Stupid-To-Be-In-Cash is stupid stock market advice

It is quite bad that the daily financial news “cheer” (yes, this is the right term) the stock market indicating more all sorts of fundamental and technical metrics, but conveniently omits the elephant in the room: THE PRINTING OF GLOBAL CENTRAL MONEY one of the longest and most dramatic bull markets in history!

Now, at this late date, some very skilled and successful investors have come up with the bold, if not bizarre, advice that investors can feel stupid if they hold cash because the markets will move inexorably higher. This advice evoked feelings of shock, disappointment, worry, and even anger for many of us. Suddenly, the predominant view (for months, if not years) that “there is a higher risk for disadvantage than from above” was reversed for those observers.

What are the possible reasons for this aspect of the market by some?

They really believe what they say! It is shocking, if not frightening, that such skilled observers, on the basis of conflicting evidence, should conclude that the market has more growth potential than risk of disadvantage, especially given how debt has burdened the global economy and how much to be overestimated is the stock market by most measures. Let’s not forget that this is the second longest bull market in history, the second only after a bull market that took place at the dawn of the Internet era, without a doubt the most transformative technology of the last century!

They have been informed by the “powers that be” (you know who you are, even if we never will) that “the solution is inside” and that nothing will be allowed to supply the market in the near future (no matter how long it is). This can annoy many of us, because without knowing the details of these insurances (if any), we are unable to commit significant capital and invest with confidence.

The “current powers” advised them that the only way to prevent the market from collapsing is to get back as much bad money as possible (it’s us!) To support the markets. This is both angry and worrying for obvious reasons.

They are as indifferent as the rest of us to our financial future, but they realize that their business models (read: hedge funds) are based not only on large sums of money borrowed (which the government has provided at low rates). of all times), but also on the leverage offered by the dumb money of cooperation, which allows them to bid prices and sell us to the maximum of all times, leaving us “holding the bag” when the market is occupied. Make no mistake, this is a game with high stakes that will end with us standing when the music stops, that is, when “they” (whoever they are) decide “the party is over”. Without notice and quickly the sale will start in earnest and they will leave the market long before we know what hit us! This is not only disappointing, but rather worrying and annoying!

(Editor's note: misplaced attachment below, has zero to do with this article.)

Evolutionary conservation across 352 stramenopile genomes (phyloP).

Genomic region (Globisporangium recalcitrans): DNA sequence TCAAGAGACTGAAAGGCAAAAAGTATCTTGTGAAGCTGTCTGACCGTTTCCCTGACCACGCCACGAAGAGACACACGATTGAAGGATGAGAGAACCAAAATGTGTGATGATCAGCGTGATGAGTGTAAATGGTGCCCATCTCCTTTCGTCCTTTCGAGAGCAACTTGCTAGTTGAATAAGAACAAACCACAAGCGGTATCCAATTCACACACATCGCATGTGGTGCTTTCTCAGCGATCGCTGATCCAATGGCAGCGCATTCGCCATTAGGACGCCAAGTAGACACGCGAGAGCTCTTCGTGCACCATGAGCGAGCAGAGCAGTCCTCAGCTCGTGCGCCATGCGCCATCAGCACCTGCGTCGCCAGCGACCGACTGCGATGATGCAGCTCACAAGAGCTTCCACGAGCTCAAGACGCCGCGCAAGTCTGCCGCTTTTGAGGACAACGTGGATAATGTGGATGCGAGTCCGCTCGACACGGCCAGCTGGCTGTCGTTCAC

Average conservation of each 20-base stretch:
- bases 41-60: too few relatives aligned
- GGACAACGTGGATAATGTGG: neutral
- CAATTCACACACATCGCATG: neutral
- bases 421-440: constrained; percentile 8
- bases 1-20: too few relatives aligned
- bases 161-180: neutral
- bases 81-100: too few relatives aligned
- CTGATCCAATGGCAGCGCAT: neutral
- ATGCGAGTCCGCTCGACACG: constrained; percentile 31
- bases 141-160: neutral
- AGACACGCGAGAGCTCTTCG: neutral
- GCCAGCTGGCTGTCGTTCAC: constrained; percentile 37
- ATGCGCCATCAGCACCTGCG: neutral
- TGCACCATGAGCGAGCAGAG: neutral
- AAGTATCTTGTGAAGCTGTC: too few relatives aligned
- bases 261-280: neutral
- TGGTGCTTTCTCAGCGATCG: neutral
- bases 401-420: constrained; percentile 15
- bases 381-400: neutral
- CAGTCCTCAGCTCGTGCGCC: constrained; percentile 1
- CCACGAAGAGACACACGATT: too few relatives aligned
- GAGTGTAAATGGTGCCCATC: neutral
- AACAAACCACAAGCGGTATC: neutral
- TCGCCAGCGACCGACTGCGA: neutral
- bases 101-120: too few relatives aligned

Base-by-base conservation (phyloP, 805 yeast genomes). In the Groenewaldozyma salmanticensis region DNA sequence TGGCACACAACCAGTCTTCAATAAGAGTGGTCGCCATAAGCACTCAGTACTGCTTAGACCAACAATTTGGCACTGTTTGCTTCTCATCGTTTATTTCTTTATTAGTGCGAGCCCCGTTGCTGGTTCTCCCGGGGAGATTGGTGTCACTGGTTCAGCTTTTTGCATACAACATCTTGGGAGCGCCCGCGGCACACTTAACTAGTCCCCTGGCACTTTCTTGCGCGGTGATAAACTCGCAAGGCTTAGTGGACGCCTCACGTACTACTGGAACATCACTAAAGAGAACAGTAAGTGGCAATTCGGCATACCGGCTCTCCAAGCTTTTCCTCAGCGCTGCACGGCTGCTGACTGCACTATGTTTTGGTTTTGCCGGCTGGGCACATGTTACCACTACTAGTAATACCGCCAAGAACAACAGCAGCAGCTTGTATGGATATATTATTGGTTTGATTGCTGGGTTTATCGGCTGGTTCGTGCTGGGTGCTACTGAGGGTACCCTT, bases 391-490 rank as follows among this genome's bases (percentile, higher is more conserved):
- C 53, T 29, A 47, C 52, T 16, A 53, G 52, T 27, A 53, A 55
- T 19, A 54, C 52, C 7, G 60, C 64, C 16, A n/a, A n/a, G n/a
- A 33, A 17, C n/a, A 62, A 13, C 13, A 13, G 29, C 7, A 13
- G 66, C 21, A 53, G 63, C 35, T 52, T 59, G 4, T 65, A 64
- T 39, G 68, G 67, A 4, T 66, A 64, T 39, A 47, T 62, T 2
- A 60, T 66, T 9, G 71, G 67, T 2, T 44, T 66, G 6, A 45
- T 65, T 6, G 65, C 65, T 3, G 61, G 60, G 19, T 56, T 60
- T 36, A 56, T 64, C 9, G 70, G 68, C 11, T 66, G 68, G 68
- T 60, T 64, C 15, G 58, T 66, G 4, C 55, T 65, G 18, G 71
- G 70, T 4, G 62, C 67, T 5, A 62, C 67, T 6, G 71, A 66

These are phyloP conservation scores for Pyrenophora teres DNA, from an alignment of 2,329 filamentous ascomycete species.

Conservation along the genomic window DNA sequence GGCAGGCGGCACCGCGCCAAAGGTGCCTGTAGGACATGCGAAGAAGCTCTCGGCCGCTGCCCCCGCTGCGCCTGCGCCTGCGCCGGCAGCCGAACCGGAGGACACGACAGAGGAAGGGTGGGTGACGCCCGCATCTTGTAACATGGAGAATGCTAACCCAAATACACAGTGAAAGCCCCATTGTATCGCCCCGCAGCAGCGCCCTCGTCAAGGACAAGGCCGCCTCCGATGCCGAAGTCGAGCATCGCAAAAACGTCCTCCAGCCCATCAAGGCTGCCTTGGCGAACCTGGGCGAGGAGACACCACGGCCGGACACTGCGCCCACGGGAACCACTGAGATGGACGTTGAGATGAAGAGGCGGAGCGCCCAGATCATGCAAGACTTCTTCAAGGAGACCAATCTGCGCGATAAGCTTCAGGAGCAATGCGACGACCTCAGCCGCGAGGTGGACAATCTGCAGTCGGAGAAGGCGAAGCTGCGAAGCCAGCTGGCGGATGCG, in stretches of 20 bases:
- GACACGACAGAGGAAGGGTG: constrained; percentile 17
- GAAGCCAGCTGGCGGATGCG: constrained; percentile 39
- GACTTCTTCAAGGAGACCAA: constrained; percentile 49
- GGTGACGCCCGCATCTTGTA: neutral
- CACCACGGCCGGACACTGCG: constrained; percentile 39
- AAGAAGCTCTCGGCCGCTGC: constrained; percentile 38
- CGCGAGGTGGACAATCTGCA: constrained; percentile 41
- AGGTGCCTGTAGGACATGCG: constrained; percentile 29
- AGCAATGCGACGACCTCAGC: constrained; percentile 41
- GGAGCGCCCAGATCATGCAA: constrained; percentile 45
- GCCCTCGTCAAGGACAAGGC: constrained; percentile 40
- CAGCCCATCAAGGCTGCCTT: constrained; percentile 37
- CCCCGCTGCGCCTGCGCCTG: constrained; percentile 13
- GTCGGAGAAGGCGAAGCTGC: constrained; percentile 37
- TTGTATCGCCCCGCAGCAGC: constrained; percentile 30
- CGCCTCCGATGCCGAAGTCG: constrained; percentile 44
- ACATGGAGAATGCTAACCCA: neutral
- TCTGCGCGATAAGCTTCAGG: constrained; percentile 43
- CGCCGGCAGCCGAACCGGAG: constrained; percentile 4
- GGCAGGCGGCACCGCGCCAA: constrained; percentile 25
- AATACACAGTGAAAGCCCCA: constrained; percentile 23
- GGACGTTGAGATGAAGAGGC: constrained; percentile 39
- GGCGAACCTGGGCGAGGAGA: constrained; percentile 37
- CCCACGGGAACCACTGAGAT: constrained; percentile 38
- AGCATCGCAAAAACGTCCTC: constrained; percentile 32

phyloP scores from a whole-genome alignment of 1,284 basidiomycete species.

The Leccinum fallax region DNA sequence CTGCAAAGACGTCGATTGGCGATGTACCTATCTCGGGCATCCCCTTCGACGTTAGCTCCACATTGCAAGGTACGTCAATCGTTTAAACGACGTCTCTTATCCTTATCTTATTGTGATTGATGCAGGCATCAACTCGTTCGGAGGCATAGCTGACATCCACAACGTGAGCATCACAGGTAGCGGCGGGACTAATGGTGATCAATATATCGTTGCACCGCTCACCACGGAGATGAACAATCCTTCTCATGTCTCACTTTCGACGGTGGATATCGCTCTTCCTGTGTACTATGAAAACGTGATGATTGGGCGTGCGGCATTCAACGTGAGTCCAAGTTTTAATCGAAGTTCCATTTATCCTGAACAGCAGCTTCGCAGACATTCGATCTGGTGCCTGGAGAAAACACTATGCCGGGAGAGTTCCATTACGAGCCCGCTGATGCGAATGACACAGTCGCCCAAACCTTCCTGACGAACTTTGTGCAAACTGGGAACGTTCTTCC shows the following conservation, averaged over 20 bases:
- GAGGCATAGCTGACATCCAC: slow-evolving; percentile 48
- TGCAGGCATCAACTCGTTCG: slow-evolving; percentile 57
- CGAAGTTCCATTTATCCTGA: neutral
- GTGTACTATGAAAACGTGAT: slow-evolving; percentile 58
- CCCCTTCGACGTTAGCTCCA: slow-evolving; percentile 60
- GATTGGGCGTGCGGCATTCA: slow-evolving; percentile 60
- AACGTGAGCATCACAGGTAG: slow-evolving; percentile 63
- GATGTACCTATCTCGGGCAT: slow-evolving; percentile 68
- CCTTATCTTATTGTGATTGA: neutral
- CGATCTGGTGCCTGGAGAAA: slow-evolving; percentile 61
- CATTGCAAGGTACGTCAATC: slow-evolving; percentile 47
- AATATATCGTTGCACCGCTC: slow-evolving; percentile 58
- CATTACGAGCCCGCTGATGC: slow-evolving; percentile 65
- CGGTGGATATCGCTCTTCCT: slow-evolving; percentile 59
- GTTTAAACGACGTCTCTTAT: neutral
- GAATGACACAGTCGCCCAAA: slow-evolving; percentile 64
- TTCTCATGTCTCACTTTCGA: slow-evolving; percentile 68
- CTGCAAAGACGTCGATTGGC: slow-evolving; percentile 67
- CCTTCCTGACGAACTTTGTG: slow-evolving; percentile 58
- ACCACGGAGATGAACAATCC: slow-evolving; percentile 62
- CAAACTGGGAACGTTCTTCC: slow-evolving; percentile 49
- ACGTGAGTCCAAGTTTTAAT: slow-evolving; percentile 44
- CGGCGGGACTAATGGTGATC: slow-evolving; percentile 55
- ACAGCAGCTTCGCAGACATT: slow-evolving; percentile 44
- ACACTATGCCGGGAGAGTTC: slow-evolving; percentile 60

Investors should feel a little uncomfortable in any of these scenarios. By the way, it is not clear who can benefit from such skill if advice to the contrary. The very rich, who are rightly more concerned with keeping capital than at risking it for higher returns, are not likely to buy this strategy. Retiring baby boomers, who barely have enough savings to live on and who can’t afford to lose their nest eggs at this late stage of their lives, certainly can’t connect to such nonsense. And Millennials who are struggling to earn a salary and are littered with a high student loan and consumer debt are probably unlikely candidates for such a risk-taking. It would seem that only investors in the business of entering and leaving the market at the right time (ie, traders) are potentially able to capitalize on such advice.

Proponents of the “No Cash” strategy say that history suggests that there is a long-term meltdown in books, but these are the same people who have told us that historical values ​​no longer apply and that a “new normal” prevents us from relying on values. old to make predictions. So what makes them so confident that a continuous market is “melting”? The question for investors is: will you feel worse being cash when the market grows or worse being fully invested when the market rises? For many who still clearly remember the collapse of 2008, the lesser of the two evils is obvious.

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